Amazon Go, at first glance, would appear to build on the perceived advantages of earlier self-checkout propositions.

From a strategic perspective, it is likely to take the consumer more fully into the “contactless” world of robots and technology, where there is little or no need or requirement for face-to-face contact.

Amazon should not necessarily be seen as a “trailblazer” in such developments. For instance Café X, a coffee retailer has created an automated coffee shop, replete with automated baristas to serve the customer. The response of consumers would appear to be positive, judging by its success to date.

The Amazon Go retail store in Seattle is presently open only to Amazon employees. It expects to be widened to the general populace in early 2017.

A US retail analyst has predicted the Amazon Go technology could reduce the retail workforce by as much as seventy-five per cent.

In a more general context, the British Retail Consortium estimates a reduction of around three million retail jobs in the UK market.

In response to rumours that Amazon is planning to open around 2,000 similar grocery stores in the US, senior management had denied such a possibility, stating that it is still in the embryo stages of testing and development.

Some commentators argue that the Amazon Go development is all about moving Amazon more fully into the payments systems market – which is proving to be a lucrative area. In many ways the system is like PayPal, where consumers can shop across different platforms and online merchants, using a single PayPal login.

Taking a broader perspective, it can be argued that this innovation is further proof that companies are moving away from a service philosophy which places personal engagement at the heart of the value proposition. This takes the consumer into a world of remoteness and robotics. It is questionable whether such a concept will lead to better service or lower prices (particularly in the case of the retail sector).

Clearly such use of an amalgam of technologies can help retailers address perhaps the biggest single cost input into their operations: labour. By greatly reducing the need for staff and front-line personnel, it can lead to significant cost savings. This is important in a sector such as retailing, where profit margins are so low (varying from between 1% to 5% in many cases).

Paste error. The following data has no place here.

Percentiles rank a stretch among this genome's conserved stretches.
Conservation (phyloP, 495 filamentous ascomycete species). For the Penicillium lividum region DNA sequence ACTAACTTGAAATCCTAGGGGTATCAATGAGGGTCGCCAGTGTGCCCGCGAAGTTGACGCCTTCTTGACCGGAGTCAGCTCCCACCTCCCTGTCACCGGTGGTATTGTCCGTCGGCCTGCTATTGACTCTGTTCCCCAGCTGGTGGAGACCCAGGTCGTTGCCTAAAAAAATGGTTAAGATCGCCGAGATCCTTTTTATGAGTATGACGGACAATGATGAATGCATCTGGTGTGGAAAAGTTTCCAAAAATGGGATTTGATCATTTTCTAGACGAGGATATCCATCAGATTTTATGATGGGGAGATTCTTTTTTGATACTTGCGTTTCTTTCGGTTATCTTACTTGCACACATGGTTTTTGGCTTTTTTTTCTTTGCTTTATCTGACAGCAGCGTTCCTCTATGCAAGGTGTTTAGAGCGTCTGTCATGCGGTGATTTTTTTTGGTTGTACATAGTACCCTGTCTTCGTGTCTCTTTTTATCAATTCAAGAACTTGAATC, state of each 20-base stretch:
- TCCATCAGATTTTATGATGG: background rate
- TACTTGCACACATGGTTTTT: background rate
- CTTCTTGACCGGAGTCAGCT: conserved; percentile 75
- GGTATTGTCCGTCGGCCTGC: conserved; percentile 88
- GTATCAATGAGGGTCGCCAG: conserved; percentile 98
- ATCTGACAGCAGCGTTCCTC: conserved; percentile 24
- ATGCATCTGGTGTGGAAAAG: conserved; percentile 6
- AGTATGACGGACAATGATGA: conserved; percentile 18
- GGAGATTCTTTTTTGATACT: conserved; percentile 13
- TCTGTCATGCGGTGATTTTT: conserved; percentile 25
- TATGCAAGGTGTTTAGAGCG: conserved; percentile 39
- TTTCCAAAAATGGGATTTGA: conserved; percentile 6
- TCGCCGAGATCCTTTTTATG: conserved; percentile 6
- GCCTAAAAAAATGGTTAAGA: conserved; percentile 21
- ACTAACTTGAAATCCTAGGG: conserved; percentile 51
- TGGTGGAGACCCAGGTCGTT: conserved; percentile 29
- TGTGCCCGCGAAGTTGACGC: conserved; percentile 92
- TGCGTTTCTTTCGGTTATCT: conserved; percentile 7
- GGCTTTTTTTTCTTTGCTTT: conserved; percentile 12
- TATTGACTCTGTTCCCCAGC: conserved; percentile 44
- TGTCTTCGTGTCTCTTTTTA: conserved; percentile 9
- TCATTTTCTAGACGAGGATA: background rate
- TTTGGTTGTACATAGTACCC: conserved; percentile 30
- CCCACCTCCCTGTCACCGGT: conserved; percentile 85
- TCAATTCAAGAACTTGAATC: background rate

Who benefits from this development? The shopper? The retailer? Both? Other stakeholders?

We might want to pause and reflect on this question.

Other issues for assessment include the following.

Does the Amazon Go value proposition / model stack up in the longer term?

Is this an example of a technology-driven product, which takes little or no account of the needs of the consumer?

Where is Amazon going with this development in the longer-term? It appears to be far removed from its original value proposition: that of an online retailer.

What impact will it have on the large food retailers such as Tesco, Carrefour, Wal-Mart, Target and so on?

Are we witnessing an irreversible decline in the concept of customer service?

Is this a potential game-changer?

I would welcome your views.



  1. Good article just another example of the tension between nostalgia and the progress towards a cashless society!


Leave a Reply

Fill in your details below or click an icon to log in:

WordPress.com Logo

You are commenting using your WordPress.com account. Log Out /  Change )

Facebook photo

You are commenting using your Facebook account. Log Out /  Change )

Connecting to %s